Alight in Tall Grass
Someone raps against my window. The room is dark. I sit up and peer through the blinds. You stand on the veranda under the security light wearing last night's clothes and a pair of sunglasses that you won't need for hours.
I unbolt the door.
"I couldn't sleep," you say.
"Me either." I touch your sleeve. Your clothes are damp. Stay. That's what I want to say. But I don't. I am too delighted by the sight of you; too in love with this strange, temporary world we inhabit.
"There's something you have to see. Bring the camera."
The sun is a glowing pink smudge on the horizon.
I dress and follow you. We leave by the main gate and walk west, through pastureland and into the woods. I've stopped asking "see what?" or "why?" We both understand the ground rules: The only thing worth pursuing is magic.
You lope beside me in that easy way you have. Sometimes you walk backwards, your mouth turned up at the corners. You want me to ask where we're going. I know you won't say.
When we get close, you cover my eyes with your fingers and guide me over the rutted ground. Finally you stop and take your hands away.
We stand at the edge of a wide clearing. White butterflies have settled over the field like mist over a valley. Wordless, you wade ahead of me through the damp, hip high grass. A dozen yards in, you remove your jacket and spread it on the ground. We lay on top of it in the deep grass, our feet pointed in opposite directions, our heads side by side. We lay perfectly still. Butterflies land all around us. Some even on our faces and in our hair.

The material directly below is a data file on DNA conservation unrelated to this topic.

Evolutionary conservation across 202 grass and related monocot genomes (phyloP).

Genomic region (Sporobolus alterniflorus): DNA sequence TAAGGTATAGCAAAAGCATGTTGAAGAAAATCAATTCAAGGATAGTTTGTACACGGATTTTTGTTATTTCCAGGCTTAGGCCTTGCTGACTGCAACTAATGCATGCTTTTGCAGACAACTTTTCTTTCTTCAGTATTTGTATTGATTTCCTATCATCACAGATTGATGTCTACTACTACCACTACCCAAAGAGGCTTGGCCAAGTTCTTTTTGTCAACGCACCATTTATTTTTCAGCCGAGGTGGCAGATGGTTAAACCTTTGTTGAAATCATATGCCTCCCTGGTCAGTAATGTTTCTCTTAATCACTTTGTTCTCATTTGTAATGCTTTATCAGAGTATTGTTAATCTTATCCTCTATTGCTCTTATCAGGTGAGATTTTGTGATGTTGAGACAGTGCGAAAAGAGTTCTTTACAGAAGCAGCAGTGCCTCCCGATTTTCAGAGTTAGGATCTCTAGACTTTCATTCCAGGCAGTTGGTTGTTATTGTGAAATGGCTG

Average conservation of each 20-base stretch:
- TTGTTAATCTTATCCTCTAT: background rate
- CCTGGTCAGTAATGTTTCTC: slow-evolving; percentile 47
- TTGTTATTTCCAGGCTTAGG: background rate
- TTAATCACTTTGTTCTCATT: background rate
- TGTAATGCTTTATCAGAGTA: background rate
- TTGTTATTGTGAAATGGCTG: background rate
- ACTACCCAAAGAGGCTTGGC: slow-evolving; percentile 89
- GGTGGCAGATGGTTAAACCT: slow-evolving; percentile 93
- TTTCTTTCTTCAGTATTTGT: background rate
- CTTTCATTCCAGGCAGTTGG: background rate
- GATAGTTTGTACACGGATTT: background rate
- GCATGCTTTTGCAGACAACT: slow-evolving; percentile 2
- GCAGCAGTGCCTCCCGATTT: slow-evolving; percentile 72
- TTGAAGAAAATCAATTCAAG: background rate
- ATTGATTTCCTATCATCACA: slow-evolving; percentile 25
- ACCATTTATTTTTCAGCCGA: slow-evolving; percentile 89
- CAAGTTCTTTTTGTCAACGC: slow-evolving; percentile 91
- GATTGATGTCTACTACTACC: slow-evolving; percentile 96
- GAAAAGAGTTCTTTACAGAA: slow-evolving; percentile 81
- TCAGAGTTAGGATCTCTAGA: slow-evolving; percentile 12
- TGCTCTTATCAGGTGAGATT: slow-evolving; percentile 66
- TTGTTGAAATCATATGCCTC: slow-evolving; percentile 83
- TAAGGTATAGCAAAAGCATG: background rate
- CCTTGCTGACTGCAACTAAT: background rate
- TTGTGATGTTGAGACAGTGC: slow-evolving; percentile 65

"How?" I whisper.
"Storm in the Gulf pushed them north. They won't stay."
I ease my camera out of its case. The sun is still low in the sky, turning the field dusky green and charcoal. The insects' wings catch the light. Little hairs on my skin stand on end. I know, sighting through the viewfinder, that I'm capturing it all, that years from now I'll visit these images to remember the stillness, the wet earth smell, the feeling of you beside me in the grass.
Lisa Glasgow lives and writes in Texas. Fascinated by what we remember, what we forget, and why, she searches for story fragments among old photographs, diary entries, margin notes in books, and the ultimate story hatchery, abandoned buildings. Lisa holds an MA in Comparative Literature. She received The Writers Hotel Sara Patton Fiction Stipend, and an excerpt from her novel-in-progress won the Writers League of Texas YA Manuscript Contest.